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Ask HN: Does anybody follow the Pomodoro Technique religiously?
44 points by nanospeck on Mar 30, 2017 | hide | past | web | favorite | 25 comments
I happened to watch the video on Productivity by Robert C Martin (author of Clean Code). He recommends following Pomodoro technique everyday to estimate our avareage number of tomatoes/day on the long run and also achieve the benefits of high productivity. Has anyone followed this? If yes, what are your estimates and have you reaped the benefits?



I used the Pomodoro Technique to transition from the "Lazy-SOB" side to the "Deep Flow" side. It's a regulative tool, generalized for the average person, so depending where you are on the spectrum, you'll have different results.

For myself, the consistency was awesome. I applied it to work, leisure, studying, socializing - everything. Before this, I would binge. Go out for hours at a time, play games for hours at a time...I didn't track/measure anything.

I started having more time to accomplish my goals (because I was deliberately making time to do so) and I also got my hobbies/leisure activities under control.

But about a year ago, I would get frustrated when I would be getting into my state of flow just about when the timer went off. I decided I wanted more time in my flow state, so I decided to not follow the technique when I was doing work-related things.

Now, I only use it when I know I'm going to do something leisurely - mostly video games. It now serves as a way for me to avoid getting into the "flow" for things that I really should be cognizant of, while freeing up time to be in the flow of things I'm passionate about.


I've used the Pomodoro technique religiously for the last year. Some interesting conclusions that I drew from my yearly review:

1) I have a maximum sustainable rate of about 8 pomodoros (4 hours) high focus work per day. This can be temporarily overridden, but I work much less the following days.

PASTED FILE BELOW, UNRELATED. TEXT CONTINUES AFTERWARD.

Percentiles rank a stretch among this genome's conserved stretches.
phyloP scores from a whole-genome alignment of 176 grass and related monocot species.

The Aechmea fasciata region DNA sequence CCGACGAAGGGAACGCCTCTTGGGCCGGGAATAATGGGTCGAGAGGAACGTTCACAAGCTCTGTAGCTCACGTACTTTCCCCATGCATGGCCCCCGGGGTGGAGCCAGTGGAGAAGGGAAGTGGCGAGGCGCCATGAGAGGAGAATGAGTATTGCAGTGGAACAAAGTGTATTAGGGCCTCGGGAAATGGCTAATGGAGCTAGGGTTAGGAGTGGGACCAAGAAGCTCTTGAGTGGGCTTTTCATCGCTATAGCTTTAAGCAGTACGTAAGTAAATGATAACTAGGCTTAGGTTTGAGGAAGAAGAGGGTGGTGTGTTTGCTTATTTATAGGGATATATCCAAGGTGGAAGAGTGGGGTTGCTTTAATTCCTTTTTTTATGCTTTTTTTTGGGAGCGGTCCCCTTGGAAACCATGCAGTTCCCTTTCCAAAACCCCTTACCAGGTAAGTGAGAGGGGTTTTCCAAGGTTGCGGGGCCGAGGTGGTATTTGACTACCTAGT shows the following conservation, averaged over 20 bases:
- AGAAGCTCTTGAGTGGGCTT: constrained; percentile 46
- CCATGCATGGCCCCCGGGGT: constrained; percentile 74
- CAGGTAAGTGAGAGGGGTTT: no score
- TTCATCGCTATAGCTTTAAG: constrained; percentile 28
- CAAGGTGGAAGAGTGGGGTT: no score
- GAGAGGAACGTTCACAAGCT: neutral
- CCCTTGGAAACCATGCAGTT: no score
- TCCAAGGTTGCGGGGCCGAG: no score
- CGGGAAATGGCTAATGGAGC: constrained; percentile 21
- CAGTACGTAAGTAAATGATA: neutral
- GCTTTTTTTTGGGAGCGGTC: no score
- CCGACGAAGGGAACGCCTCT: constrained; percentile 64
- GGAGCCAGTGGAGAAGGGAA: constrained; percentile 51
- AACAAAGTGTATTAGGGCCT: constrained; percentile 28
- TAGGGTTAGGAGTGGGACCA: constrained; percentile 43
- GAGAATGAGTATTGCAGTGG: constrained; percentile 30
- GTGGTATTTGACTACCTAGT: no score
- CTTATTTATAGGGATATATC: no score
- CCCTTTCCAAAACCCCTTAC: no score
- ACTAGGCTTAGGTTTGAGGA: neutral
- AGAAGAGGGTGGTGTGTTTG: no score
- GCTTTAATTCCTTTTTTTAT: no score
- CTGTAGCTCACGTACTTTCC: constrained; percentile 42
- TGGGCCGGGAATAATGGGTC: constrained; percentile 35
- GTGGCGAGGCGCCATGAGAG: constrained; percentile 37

2) Bimodal days seem to work best for me. One big block in the morning, followed by a long-ish lunch, and then another big block in the afternoon. Similar to PG's essay on maker vs. manager schedule.

3) Having many small unrelated tasks is inversely correlated with number of pomodoros completed. Usually I get the most pomodoros in when I have 2 big tasks for the day.


I dislike the rigidity of the original pomodoro technique, so I made a flexible one without the fixed time slots. You only have a minimum working duration, work for however long you like. I found that way it doesn't break my flow.

https://www.niftytools.online/flexpomodoro/


I use the Pomodoro technique at work, except my pomodors are 50 minutes (I use the Focus app for Mac, and you can customize the pomodoro length and name your pomodoro).

On a productive day, I can get about five 50-min pomodoros.

The technique helps me A LOT psychologically. Once that timer starts, I do not do anything else from what I have named my pomodoro. It helps me focus my attention and keeps me from drifting off to HN or reddit or whatever.